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Friday, June 22 • 9:00am - 10:30am
Workshop 1: Open Science and the Impact on Early Career Researchers’ Identities

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With the rise of audit culture in higher education it has been argued that academic value is increasingly becoming “monetised” and as a result academic values are being transformed (Burrows 2012). Auditing is a power based relationship with those being observed being made into objects of information rather than participants in communication (Foucault 1977). Audits establish the definitions of quality as much as they evaluate (Power 1944). Ultimately, effective audit technologies transform the way people perceive themselves, and relate to their work and colleagues (Shore and Wright 2000). Since the 1980’s universities and their researchers have increasingly been assessed for performance, quality, and efficiency in order to determine value for money (Shore and Wright 2000; Audit Commission 1984). The resulting Research Assessment Exercise and Research Excellence Framework in the United Kingdom, and White House’s Public Access Policy in the United States, although great progress for open science, also epitomise the uptake of “value for money” auditing by governments. Academic reward systems are “the valuing of people’s professional lives” (O’Meara 2002), but the current emphasis on openness is a model of valuing, both economic and sociocultural, the research process as well (Levin and Leonelli 2016). Although current academic reward systems privileging high impact factor publications have hindered adoption of open science, the new funder and university Open Access policies are shifting the requirements for researchers, simultaneously creating new opportunities for open science and new hurdles for researchers. Where is the line between positive growth for open science and simple value for money? Is open science becoming yet another metric that earlier career scientists must fit into in order to survive in the academy?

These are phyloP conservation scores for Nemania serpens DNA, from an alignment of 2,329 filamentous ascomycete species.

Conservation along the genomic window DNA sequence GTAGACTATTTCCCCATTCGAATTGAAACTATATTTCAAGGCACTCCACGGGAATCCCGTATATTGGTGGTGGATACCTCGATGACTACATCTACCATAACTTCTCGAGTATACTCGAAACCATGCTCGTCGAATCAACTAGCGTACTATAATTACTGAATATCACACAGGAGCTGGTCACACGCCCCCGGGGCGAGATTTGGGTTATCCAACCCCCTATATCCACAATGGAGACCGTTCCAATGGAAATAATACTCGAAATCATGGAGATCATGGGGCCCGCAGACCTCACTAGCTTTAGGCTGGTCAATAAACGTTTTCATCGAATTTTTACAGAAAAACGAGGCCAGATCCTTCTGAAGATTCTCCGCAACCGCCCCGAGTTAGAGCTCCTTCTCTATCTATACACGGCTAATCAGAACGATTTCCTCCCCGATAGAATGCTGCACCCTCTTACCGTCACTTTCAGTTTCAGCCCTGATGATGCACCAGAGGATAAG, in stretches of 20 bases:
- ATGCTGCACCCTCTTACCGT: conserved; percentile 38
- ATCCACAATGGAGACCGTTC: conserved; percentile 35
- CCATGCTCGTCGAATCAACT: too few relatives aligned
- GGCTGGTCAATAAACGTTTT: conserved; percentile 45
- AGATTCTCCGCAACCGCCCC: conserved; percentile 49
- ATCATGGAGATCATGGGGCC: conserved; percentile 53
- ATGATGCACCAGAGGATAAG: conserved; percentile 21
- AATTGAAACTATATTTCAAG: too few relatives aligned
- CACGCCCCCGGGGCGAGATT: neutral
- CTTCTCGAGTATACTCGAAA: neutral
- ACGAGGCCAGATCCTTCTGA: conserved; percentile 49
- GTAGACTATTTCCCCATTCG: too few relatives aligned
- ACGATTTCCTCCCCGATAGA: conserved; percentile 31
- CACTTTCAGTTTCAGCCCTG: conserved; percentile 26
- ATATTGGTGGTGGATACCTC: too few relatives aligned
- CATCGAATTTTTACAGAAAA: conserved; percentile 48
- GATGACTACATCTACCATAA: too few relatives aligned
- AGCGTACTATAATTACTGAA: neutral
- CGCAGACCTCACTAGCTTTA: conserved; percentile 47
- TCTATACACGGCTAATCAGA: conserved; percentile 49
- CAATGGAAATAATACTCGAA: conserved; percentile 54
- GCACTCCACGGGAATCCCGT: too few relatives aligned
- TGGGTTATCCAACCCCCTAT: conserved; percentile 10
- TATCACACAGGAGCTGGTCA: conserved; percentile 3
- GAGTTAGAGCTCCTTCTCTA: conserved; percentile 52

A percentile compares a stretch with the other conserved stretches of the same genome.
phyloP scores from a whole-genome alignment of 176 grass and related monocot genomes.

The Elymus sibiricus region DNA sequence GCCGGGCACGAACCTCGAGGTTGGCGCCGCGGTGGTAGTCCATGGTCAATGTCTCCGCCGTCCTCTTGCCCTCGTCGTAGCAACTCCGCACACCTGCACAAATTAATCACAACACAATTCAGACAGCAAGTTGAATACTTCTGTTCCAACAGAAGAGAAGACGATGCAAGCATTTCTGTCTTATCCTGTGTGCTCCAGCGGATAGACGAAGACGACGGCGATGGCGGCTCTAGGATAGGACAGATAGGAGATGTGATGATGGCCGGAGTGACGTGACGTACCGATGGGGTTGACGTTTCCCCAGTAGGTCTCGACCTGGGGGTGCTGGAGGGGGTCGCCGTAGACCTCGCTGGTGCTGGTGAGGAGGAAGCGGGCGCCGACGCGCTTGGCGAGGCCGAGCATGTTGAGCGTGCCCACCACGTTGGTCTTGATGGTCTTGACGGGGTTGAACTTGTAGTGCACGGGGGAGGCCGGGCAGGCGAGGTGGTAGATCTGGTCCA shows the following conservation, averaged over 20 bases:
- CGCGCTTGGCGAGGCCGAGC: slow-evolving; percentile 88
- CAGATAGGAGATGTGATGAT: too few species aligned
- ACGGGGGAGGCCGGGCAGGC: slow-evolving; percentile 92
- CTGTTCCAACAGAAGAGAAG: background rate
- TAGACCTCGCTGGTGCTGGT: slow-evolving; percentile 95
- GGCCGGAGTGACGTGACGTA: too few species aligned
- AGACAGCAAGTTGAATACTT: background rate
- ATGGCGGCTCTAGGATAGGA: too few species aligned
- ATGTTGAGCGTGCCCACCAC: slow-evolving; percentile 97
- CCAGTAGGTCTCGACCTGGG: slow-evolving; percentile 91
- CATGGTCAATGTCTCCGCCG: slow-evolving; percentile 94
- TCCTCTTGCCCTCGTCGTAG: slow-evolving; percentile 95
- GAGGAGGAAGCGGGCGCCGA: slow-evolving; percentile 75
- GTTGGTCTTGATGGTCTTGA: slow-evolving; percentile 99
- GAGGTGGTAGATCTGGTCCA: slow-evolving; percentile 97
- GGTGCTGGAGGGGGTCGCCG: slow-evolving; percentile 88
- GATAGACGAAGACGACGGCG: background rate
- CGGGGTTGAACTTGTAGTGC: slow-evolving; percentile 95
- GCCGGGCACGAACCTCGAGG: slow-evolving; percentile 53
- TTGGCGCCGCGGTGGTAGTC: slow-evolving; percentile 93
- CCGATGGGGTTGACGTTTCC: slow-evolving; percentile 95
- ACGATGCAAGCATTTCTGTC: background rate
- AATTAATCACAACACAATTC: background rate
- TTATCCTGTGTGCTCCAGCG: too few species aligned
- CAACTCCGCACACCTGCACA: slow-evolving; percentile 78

The open science movement is altering what it means to be an academic scientist. PhD students and early career researchers have reported being dismissed by senior colleagues for submitting to Open Access journals, and being told their publications aren’t ‘real’ because the journal is Open Access and doesn’t have an Impact Factor. However, with the recent growth in open science, the values of the academy may shift to be more inclusive of open science just as they shifted previously in the mid twentieth century for auditing — with the caveat that researchers would then be evaluated based on openness. Or will early career researchers that want to practice open science continue being pulled in two directions and having their identity as a ‘real’ academic scientist questioned?

Purpose of the workshop: To present research on the identities of academic scientists and then have a discussion among attendees on how open science is impacting their research identities. This workshop will begin with the presenter’s discussion of their own research on the identities of academic scientists and then transition into an open discussion among attendees, particularly early career researchers, on how open science practice is impacting their researcher identities.

Target audience: Early career researchers

Learning objectives:
  • Attendees will reflect on how the scientific identity is shaped by research practices.
  • Attendees will share how research practices affect their researcher identity.
  • Attendees will discuss how to bridge the values of open research with the requirements of academic success.

avatar for Chealsye Bowley

Chealsye Bowley

Ubiquity Press

Friday June 22, 2018 9:00am - 10:30am EDT
Room 507, Faculty of Information

Attendees (7)